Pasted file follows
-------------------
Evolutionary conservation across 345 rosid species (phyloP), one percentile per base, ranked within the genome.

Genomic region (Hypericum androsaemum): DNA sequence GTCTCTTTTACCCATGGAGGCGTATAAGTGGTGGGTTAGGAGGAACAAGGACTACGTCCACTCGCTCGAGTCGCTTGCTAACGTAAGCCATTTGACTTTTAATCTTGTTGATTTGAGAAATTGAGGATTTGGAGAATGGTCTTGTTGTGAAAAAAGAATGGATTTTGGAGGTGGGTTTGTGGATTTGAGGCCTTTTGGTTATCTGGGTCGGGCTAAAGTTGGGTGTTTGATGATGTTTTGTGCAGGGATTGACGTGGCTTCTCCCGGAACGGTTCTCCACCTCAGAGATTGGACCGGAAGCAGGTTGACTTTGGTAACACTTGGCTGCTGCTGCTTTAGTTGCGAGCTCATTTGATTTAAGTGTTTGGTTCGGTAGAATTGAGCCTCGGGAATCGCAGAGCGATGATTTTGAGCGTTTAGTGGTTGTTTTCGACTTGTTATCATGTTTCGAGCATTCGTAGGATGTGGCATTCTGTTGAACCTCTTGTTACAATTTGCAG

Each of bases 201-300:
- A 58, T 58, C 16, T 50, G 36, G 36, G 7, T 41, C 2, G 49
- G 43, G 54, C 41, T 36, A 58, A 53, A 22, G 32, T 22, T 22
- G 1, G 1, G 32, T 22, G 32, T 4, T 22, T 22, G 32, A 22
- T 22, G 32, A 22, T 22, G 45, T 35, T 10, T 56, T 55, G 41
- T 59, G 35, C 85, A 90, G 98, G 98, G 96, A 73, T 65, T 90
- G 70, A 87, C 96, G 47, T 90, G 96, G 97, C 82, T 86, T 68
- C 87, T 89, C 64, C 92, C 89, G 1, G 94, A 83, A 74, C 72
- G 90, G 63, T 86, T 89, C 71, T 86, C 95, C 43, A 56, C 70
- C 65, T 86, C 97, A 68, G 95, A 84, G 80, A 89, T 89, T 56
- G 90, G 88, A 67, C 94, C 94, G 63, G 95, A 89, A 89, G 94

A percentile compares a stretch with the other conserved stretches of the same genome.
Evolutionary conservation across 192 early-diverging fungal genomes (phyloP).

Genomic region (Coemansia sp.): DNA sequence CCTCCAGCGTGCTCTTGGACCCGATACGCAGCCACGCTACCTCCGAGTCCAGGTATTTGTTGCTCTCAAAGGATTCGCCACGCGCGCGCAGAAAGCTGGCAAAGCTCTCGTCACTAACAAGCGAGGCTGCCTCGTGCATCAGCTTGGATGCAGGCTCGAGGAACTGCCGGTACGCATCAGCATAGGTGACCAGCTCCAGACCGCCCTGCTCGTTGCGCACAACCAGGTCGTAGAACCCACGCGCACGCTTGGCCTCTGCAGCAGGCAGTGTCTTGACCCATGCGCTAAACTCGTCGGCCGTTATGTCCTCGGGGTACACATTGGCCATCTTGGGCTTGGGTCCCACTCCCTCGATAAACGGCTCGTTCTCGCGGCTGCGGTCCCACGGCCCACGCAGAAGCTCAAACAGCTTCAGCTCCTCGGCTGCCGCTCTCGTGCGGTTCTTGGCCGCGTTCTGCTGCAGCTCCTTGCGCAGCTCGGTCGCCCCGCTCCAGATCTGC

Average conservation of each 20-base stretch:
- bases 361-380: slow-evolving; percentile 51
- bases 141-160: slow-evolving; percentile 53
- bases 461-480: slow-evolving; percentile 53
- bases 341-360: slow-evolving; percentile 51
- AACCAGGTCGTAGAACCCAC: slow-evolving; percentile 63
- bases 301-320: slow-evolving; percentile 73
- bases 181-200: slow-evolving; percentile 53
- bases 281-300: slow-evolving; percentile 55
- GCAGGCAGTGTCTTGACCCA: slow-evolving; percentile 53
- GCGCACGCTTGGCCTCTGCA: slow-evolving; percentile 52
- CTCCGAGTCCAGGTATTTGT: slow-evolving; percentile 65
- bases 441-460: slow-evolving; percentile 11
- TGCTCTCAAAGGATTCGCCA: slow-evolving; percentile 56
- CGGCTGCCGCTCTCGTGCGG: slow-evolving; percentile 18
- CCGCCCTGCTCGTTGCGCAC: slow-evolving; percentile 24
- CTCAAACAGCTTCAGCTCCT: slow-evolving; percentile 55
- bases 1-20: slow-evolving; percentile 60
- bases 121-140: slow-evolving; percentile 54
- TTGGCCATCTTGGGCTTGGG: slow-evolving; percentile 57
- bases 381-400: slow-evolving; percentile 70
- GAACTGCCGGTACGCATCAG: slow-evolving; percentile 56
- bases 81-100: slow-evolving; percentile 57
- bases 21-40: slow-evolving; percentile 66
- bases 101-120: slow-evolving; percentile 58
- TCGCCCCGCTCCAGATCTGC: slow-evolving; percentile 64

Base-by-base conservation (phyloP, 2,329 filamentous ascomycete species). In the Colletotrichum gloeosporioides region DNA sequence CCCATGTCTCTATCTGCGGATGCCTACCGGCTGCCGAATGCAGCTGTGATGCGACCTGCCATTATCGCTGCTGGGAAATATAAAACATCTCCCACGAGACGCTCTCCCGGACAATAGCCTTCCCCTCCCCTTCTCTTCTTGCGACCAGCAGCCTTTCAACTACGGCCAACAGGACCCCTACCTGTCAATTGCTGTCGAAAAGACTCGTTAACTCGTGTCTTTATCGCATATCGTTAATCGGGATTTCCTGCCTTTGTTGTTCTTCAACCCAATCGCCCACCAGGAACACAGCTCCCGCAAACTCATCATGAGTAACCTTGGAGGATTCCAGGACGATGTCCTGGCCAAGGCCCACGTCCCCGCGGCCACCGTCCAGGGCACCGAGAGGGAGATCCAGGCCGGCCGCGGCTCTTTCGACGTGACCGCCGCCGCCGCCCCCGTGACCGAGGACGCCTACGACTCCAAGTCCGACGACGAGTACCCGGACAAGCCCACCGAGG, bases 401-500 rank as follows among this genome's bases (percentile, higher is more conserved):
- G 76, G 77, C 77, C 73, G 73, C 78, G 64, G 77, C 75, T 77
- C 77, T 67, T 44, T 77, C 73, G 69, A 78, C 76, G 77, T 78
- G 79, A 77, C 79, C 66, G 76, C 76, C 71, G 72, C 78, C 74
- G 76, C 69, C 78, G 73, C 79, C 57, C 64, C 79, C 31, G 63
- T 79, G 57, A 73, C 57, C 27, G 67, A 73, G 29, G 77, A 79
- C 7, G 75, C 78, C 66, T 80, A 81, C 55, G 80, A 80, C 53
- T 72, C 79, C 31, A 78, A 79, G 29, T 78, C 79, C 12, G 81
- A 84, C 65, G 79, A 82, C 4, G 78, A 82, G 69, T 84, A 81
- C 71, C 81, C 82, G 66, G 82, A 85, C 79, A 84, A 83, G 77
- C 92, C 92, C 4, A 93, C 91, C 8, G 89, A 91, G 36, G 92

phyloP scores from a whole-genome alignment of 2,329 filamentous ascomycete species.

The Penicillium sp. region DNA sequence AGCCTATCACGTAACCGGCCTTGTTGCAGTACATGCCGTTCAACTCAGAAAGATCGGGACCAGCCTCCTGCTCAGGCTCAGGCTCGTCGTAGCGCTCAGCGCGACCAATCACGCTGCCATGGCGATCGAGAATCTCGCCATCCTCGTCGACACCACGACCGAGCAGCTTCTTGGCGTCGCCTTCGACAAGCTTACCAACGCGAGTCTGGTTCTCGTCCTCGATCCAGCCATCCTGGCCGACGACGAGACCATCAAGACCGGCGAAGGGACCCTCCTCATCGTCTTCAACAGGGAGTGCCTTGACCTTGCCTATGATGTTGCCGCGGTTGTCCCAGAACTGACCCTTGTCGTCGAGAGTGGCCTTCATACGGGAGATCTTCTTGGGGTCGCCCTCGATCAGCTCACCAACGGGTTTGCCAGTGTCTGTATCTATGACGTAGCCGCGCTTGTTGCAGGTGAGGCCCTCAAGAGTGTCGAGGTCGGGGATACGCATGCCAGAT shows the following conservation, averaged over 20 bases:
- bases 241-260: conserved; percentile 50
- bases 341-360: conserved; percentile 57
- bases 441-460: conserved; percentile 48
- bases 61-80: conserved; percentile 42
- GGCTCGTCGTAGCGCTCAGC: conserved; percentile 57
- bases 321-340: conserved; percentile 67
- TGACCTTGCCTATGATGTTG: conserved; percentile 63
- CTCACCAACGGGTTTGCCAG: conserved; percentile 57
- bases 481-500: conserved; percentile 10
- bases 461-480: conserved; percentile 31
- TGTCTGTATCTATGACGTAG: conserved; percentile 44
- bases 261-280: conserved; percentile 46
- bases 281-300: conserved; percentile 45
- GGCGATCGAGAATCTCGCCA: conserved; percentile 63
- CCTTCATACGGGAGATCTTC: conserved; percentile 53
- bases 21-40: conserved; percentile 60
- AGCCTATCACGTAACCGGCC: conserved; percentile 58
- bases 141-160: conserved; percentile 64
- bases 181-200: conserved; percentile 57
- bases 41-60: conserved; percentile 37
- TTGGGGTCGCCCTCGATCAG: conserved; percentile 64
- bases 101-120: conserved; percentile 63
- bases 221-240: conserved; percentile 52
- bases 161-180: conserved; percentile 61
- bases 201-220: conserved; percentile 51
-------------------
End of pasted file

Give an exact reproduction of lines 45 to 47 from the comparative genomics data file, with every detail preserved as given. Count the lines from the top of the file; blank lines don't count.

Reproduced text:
- C 77, T 67, T 44, T 77, C 73, G 69, A 78, C 76, G 77, T 78
- G 79, A 77, C 79, C 66, G 76, C 76, C 71, G 72, C 78, C 74
- G 76, C 69, C 78, G 73, C 79, C 57, C 64, C 79, C 31, G 63